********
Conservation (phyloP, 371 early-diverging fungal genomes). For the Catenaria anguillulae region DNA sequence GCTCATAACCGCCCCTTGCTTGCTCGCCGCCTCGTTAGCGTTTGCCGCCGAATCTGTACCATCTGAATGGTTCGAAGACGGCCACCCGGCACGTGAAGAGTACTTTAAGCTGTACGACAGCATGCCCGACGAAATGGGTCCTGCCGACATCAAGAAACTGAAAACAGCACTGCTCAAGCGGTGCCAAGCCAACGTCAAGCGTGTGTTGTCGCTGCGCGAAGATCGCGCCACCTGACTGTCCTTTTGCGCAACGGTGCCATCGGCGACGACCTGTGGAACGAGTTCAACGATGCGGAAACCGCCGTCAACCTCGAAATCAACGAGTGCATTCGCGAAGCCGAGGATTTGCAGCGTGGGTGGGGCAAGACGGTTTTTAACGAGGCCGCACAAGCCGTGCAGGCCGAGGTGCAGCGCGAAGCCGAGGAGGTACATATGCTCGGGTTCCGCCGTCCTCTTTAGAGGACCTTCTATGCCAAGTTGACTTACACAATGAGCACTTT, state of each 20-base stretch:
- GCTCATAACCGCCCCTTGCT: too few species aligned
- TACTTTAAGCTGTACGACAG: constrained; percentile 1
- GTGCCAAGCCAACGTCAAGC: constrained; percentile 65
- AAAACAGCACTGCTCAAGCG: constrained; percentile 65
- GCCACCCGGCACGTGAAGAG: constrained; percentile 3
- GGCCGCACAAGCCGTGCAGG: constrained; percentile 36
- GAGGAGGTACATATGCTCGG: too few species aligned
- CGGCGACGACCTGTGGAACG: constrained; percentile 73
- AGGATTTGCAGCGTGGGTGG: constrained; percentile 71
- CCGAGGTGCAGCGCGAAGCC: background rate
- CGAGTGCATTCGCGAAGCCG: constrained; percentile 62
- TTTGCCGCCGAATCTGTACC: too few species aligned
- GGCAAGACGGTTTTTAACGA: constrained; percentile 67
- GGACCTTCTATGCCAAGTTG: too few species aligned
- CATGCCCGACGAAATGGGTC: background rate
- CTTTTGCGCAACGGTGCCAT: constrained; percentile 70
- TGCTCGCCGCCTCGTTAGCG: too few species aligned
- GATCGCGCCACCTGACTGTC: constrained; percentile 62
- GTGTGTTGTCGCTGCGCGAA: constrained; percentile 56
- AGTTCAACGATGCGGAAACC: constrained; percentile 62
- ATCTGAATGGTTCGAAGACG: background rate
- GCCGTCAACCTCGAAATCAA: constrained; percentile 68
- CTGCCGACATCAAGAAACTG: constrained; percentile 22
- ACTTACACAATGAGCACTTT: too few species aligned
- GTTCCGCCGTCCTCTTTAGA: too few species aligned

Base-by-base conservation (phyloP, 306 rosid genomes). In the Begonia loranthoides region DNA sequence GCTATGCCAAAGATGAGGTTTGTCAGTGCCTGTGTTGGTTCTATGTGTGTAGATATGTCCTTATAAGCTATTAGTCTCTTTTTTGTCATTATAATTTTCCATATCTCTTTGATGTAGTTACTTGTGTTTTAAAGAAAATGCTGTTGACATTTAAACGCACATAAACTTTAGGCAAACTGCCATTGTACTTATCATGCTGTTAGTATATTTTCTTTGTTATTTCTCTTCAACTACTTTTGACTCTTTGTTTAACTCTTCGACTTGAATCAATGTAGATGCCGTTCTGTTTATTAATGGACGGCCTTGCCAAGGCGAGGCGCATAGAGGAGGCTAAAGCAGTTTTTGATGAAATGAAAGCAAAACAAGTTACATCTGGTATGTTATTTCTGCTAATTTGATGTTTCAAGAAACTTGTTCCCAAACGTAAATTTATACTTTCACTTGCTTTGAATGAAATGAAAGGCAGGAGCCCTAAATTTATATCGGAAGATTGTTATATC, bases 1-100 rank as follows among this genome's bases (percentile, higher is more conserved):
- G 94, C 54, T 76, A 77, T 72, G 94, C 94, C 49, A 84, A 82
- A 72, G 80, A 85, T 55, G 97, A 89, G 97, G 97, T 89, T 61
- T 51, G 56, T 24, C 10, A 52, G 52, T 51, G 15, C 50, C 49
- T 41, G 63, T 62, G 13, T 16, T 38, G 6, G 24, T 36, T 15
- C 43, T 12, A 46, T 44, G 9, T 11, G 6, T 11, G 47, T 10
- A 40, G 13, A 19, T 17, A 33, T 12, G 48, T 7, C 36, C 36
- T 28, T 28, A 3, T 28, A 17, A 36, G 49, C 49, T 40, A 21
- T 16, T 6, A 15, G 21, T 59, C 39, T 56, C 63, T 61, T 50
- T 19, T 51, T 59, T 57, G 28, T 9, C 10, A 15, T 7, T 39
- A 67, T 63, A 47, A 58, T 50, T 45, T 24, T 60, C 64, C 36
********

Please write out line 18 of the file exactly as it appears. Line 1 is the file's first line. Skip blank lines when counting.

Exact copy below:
- TGCTCGCCGCCTCGTTAGCG: too few species aligned